Because making course materials ADA compliant is Federal Law.
- Section 508 of Rehabilitation Act Amendments of 1998 states in part: "Electronic information and data must be equally accessible to individuals with and without disabilities."
- Section 504 Rehabilitation Act of 1973 prohibits discrimination on the basis of disability by recipents of federal funds.
- Americans with disabilits Act (ADA) law was passed in 1990 to make American Society more accessible to people with disabilities and prohibits discrimination based on disability
While this may seem stern and frightening, realize that learners with disabilities are not the only beneficiaries of courses designed for accessibility. Designing resources with open accessibility in mind (such as providing written notes and PowerPoints in addition to a narrated lecture video, or providing a podcast in addition to reading notes) provides learners with options on how to access your course content. Learners should be challenged by a course's concepts and ideas, not by its design.
The simplest way to think about ADA compliance is to think about your course from a student perspective. Would a student without hearing or sight have the same opportunity for success as any other student? No blind or deaf students are enrolled in your courses now, there could be at any time, and scrambling to revise course materials two weeks before the semester begins in response to that email from Disability Services is a harrowing prospect.
Generating course materials that comply with ADA standards doesn't only benefit students with physical limitations. Wheelchair ramps accommodate for wheelchairs, but able-bodied people use those ramps as well. While the tradition of using stairs is storied, no service technician with an air conditioner strapped to a dolly turns refuses a ramp when it's available. Consider the improved asthetic of a gentle slope versus the brutal right angles of the stairway. Using a simple machine, the inclined plane, creates efficiency and reduces strain while improving access to facilities. ADA compliance at its heart aims to improve accessibility, and those improvements can make life easier not just for the physically challenged but for everyone.
Australia's Department of Social Services clears up misconceptions with web accessibility in this short video:
ADA compliance is more than including captions for videos or avoiding blinking fonts on your course home page. Compliance means considering every instructional element of your course for use and efficiency. Is it worth the time and effort to make a captioned lecture video when a Lesson module in Moodle would be equally as effective? Not all students learn well through reading, and not all students learn well through listening. ADA compliance provides options for content delivery, meaning your students can interact with the course materials in the way that suits their learning best. Is ADA compliance work? Yes, but that work is worth the investment, and not just because of the potential of one day need to accommodate for a student with a disability. Accessiblity allows for educational self-determination; students are still responsible for understanding the materials, but giving them delivery options allows for preference and comfort. Increased accessibility facilitates a better student experience, so compliance is in everyone's best interest.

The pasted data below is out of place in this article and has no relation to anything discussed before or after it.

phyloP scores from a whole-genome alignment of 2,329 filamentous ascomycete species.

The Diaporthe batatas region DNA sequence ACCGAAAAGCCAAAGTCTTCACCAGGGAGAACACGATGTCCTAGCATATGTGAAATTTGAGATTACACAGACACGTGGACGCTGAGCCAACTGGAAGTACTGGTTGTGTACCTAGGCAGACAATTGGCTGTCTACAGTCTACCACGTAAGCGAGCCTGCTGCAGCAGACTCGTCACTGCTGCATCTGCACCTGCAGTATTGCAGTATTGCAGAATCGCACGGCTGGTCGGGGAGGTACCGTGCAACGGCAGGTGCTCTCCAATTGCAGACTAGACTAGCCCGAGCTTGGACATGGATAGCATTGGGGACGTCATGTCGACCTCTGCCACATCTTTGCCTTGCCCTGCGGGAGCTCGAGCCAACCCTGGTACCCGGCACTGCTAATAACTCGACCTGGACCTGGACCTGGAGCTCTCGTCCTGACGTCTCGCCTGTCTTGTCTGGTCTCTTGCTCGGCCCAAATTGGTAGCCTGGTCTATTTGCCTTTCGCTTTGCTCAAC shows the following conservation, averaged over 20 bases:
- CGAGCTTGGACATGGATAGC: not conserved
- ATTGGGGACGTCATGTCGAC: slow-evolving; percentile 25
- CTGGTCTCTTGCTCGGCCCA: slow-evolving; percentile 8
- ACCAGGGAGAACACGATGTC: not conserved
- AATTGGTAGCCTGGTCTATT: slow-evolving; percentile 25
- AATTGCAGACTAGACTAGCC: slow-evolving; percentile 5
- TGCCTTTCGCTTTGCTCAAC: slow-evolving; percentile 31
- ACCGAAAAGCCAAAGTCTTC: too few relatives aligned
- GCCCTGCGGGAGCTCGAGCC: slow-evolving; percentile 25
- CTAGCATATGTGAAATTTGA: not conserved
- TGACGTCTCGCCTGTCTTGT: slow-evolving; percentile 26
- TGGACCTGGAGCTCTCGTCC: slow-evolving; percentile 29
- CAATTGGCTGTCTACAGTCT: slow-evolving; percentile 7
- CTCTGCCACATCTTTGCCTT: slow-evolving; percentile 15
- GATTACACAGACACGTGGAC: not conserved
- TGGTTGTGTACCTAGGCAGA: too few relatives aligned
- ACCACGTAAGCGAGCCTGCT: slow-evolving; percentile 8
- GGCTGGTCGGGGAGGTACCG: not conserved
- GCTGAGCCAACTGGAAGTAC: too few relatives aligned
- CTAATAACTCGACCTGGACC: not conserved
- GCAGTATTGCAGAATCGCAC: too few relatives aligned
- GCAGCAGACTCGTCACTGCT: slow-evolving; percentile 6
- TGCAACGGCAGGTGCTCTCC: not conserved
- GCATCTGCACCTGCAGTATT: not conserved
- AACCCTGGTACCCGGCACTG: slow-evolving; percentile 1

Have you considered the following for your course?
- Accessible Design and Navigation
- Accessible Course Content
- Establish simple and consistent course design
- Consistent color scheme
- Avoid using color alone to convey important information
- Avoid using material with poor contrast of colors. Check color contrast resource below.
- Logical order of content
- Design for Ease of Use
- Keep main page simple and unlcuttered
- Provide unique and descriptive titles
- Video Lecture Captioning
- OIT highly recommends using a program called Camtasia for accurate captioning of video lectures. We provide laptops loaded with Camtasia as well as provide a serene facility and support services at our office in Kent Library (Suite 305). Camtasia workshops are offered periodically throughout the year.